ME 540

Numerical Solutions Applied To Heat Transfer And Fluid Mechanics Problems


Gaussian Elimination and LU Factorization

Whether you know it or not you've used Gauss elimination to solve systems of linear equations. What you probably never considered is that the method can be approached in a very systematic way, permitting implementation in a computer program. Also of importance is the fact that with very minimal additional effort, the program for Gauss elimination can be enhanced to perform Lower-Upper matrix factorization (write any non-singular matrix as a product of a lower triangular and an upper triangular matrix).

We wrote a set of linear equations with the following notation for coefficients


 
 
 

In the matrix notation of linear algebra, these equations can be written as:


 
 
 

Comparing the left side of the above matrix equation with the preceding set of linear equations gives a definition of the product of a matrix with a vector. When performing Gauss Elimination a further shorthand is used. We introduce the augmented matrix:


 
 
 

Let's lay out a specific set of equations in this format.


 
 

The augmented matrix form for this is:


 
 
 

For a standard Gauss elimination, the first question that we ask is: By what factor must I multiply the first equation so that I can subtract it from the second equation and eliminate the coefficient in column 1. The answer is 4, and after I do this operation, the augmented matrix becomes:


 
 
 

or


 
 
 

Rather than leave the 0 in row 2 column 1 of the augmented matrix, I'm going to use that position to do some bookkeeping. I'll store the value of the multiplier that I just applied in the process of simplifying the equations.


 
 
 

Next I find that I need to multiply the first equation by 2 so that subtraction eliminates the coefficient in row 3 column 1. The result of this elimination including bookkeeping is:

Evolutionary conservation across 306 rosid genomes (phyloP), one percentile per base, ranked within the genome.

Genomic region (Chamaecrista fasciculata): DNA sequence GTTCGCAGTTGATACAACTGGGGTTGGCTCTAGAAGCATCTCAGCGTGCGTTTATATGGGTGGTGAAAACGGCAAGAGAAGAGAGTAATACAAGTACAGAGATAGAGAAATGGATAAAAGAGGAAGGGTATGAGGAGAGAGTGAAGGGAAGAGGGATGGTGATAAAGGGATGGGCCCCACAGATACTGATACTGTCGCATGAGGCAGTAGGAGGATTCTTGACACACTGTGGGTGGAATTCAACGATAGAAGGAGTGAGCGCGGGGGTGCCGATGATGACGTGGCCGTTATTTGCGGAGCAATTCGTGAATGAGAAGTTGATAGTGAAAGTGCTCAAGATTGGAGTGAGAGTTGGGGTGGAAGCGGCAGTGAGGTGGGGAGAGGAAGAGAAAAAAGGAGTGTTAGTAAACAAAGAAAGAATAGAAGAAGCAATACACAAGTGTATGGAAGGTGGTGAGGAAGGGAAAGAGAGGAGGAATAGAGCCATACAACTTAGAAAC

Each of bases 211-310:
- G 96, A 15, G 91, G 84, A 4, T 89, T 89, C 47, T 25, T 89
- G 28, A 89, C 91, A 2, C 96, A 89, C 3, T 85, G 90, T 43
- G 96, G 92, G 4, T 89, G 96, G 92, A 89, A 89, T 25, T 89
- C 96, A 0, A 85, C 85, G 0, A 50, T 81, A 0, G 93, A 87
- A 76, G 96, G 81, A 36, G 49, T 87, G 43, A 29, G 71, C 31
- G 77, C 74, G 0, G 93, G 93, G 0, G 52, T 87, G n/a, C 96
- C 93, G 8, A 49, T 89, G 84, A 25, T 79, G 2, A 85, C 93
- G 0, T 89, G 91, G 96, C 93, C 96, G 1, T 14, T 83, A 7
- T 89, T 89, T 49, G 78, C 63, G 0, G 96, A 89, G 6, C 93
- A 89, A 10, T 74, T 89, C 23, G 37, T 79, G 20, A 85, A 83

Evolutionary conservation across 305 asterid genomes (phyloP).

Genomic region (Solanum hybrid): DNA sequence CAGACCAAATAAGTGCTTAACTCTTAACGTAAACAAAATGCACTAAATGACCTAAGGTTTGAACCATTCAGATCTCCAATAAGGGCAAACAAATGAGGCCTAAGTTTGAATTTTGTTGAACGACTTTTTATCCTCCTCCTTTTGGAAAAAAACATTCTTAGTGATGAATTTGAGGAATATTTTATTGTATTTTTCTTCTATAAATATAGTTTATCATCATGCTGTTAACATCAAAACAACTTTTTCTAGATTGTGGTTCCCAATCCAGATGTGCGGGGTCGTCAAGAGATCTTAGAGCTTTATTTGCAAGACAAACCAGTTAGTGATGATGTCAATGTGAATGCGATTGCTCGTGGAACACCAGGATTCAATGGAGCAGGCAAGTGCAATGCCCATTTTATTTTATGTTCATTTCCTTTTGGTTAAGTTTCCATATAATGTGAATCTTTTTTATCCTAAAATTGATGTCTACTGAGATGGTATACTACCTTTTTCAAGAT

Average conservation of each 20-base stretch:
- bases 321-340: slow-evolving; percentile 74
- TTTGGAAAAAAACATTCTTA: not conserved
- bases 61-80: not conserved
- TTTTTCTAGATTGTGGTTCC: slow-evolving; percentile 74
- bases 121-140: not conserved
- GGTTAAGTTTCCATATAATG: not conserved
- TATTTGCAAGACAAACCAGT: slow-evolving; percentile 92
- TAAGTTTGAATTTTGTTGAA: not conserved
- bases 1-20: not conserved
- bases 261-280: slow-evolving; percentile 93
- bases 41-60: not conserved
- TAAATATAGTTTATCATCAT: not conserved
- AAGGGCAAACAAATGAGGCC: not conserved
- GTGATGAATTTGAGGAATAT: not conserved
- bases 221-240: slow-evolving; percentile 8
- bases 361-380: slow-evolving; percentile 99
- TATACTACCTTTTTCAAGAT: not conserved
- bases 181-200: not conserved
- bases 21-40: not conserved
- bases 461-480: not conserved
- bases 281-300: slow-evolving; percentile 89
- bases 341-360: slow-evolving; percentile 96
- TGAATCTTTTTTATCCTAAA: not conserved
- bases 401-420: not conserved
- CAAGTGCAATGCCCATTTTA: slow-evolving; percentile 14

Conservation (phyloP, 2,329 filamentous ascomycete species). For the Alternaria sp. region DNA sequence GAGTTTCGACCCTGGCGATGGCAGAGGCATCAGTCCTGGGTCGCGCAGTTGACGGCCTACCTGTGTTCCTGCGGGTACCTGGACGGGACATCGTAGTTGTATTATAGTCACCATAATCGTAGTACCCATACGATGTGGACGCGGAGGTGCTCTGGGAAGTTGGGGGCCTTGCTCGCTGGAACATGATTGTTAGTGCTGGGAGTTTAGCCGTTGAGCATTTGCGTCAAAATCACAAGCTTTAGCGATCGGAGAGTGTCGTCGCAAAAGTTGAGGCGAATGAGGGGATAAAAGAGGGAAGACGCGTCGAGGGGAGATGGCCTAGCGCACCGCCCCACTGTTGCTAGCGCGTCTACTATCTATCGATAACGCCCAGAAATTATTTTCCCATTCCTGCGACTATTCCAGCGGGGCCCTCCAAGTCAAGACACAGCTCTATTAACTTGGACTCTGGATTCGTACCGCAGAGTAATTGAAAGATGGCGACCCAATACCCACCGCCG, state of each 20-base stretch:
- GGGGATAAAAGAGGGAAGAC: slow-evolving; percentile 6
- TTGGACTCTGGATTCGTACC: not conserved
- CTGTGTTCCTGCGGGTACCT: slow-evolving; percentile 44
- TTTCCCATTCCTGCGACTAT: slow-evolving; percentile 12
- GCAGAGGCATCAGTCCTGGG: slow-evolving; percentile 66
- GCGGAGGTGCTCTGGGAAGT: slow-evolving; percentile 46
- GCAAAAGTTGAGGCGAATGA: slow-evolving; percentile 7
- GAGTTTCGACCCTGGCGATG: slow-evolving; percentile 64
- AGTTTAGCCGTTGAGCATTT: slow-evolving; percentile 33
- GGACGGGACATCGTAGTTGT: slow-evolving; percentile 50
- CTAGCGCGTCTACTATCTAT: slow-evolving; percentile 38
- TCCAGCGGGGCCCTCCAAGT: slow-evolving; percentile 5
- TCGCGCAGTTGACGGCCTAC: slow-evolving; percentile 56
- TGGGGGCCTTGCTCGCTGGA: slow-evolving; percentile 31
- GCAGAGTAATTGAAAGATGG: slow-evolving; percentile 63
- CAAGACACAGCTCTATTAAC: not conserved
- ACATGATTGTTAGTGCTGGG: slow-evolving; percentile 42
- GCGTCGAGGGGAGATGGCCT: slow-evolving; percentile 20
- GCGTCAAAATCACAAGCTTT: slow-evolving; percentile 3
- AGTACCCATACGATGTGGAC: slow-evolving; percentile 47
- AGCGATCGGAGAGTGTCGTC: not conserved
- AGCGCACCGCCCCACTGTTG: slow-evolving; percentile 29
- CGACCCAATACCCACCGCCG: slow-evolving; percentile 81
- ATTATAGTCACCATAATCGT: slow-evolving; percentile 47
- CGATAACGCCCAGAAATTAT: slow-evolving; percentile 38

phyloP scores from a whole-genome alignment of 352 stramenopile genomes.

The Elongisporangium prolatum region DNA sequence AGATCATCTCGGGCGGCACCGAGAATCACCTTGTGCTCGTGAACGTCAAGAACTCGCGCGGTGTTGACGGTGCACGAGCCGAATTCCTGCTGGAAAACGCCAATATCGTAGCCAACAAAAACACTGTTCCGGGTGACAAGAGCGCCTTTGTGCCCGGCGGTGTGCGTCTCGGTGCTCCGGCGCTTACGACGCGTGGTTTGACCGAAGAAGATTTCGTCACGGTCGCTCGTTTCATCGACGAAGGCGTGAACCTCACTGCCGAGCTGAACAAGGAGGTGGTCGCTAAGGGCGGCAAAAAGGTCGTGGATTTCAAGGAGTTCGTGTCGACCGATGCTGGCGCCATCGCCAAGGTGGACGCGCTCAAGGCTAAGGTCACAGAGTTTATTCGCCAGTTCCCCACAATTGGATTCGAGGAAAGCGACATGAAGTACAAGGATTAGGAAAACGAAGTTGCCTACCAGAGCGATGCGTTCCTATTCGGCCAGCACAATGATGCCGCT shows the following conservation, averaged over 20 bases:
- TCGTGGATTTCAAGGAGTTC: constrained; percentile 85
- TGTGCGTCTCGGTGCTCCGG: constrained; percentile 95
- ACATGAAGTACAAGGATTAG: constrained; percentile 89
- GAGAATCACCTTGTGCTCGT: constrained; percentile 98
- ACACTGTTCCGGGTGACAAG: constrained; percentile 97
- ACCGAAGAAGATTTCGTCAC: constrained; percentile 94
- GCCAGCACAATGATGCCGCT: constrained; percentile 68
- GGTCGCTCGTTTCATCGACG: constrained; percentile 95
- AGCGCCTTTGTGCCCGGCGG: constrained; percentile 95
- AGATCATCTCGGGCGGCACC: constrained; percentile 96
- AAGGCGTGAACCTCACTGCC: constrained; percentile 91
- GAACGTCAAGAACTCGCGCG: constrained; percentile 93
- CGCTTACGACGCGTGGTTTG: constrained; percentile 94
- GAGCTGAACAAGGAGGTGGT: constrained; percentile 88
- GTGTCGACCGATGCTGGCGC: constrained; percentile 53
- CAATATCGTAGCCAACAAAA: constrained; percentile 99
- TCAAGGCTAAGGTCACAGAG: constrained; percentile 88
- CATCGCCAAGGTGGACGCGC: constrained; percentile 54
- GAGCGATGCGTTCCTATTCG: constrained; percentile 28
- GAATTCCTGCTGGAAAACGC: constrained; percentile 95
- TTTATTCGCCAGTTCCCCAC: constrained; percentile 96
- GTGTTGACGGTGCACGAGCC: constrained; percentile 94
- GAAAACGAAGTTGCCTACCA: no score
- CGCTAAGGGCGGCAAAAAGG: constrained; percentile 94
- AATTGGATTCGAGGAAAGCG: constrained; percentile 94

Now I need to eliminate the coefficient in row 3 column 2. This can be accomplished by multiplying the equation in row 2 by 2/5 and subtracting it from the equation in row 3.


 
 
 

At this point we have completed the Gauss Elimination and by back substitution find that

x3 = 3/3 = 1

x2 = (5+5x3)/5 = 2

x1 = 2 - 2x2 + x3 = -1
 

Now, let's look at the reason for those little numbers where the zeros would normally sit in the final form of the matrix. I can define a lower triangular matrix L by combining these numbers with 1's along the matrix diagonal to get:


 
 
 
 

and I can also write an upper triangular matrix from the basic results of the Gauss elimination


 
 
 
 

I claim that the matrix product LU is equal to the original coefficient matrix for my equations.
 

Now I want to remind you of why we bother with L U decomposition. For n equations with n unknowns Gauss elimination, or determining L and U takes something proportional to n3 computer operations (multiplies and adds). However solving the LUx=b system only takes of order n2 operations. (If you don't believe my counting solve 3, 4, and 5 equation systems and make a careful count of the number of adds and multiplies that you do). You won't see this for a while, but in many, perhaps most interesting problems for a given matrix A you don't just solve one system Ax=b, but many related systems Ax=b, Ax=c, Ax=d, .... You use LU decomposition to do most of the work up front then additional equations are relatively cheap.